Can the proposed British Bill of Rights and Responsibilities command greater respect than the UK Human Rights Act 1998?

Natalie Kyneswood


Abstract


This article discusses the UK Government’s proposals to reform human rights legislation in England and Wales, Scotland and Northern Ireland by repealing the Human Rights Act 1998 and introducing a British Bill of Rights and Responsibilities. It discusses the reasons behind the perceived unpopularity of the Human Rights Act 1998 and concludes that an alternative British Bill of Rights and Responsibilities would be no more popular or effective and that therefore proposals for reform are misconceived. This article by Natalie Kyneswood is an edited version of the essay that won the Middle Temple Lechmere Prize, September 2015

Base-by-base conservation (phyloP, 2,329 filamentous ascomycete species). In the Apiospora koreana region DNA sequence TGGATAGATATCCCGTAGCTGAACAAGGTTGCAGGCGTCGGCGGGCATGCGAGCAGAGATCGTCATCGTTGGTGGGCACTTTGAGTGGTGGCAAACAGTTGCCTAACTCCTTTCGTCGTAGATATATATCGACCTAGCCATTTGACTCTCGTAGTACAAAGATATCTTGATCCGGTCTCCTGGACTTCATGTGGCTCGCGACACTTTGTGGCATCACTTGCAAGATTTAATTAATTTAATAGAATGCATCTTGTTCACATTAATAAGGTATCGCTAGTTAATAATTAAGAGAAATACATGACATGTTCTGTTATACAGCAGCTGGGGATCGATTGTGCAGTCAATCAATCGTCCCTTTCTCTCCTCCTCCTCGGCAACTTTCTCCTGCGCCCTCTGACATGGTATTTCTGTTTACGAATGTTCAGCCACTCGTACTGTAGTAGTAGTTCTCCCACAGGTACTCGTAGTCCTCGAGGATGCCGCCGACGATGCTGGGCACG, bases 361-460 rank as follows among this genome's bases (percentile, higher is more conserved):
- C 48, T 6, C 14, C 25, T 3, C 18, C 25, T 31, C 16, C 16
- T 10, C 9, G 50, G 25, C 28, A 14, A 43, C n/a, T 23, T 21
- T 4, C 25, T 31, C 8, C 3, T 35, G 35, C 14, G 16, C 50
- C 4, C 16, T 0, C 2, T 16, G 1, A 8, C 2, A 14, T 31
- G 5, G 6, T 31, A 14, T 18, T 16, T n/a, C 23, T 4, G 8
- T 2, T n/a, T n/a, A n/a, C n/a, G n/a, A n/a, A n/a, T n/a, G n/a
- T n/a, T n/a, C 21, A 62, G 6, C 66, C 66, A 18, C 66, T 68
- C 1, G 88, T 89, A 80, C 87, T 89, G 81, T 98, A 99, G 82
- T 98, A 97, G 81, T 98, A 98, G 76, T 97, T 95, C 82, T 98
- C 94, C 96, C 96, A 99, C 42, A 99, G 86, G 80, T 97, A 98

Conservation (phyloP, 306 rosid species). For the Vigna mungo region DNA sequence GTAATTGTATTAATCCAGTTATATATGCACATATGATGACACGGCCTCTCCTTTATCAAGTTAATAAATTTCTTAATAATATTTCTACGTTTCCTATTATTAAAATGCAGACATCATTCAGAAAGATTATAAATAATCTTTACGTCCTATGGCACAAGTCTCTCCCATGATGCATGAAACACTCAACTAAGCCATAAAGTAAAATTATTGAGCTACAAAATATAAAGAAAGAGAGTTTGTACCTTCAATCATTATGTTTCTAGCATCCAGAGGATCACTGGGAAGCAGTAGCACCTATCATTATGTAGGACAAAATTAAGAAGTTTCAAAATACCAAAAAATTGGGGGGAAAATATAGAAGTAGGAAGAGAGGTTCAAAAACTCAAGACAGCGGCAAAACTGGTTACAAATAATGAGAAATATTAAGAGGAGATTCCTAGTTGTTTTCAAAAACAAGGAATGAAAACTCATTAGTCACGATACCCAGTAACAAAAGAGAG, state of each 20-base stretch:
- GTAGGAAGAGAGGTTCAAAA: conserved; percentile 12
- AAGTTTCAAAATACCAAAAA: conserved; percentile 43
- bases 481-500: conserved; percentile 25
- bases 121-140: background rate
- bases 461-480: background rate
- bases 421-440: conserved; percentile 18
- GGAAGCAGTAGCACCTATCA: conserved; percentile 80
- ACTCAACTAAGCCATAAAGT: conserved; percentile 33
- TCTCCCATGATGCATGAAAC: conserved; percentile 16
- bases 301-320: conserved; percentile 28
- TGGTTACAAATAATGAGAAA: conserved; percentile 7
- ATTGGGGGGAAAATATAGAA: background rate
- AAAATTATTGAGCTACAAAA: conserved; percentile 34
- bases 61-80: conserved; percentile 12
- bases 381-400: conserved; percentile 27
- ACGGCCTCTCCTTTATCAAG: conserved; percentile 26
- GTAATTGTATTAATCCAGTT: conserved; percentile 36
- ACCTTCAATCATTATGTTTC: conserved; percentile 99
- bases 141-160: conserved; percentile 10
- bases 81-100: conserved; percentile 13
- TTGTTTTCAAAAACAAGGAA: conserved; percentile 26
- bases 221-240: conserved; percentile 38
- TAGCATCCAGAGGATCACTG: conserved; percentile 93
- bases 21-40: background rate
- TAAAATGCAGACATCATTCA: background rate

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ISSN 2053-7646 (Online) (c) 2017 Institute of Advanced Legal Studies, School of Advanced Study, University of London.
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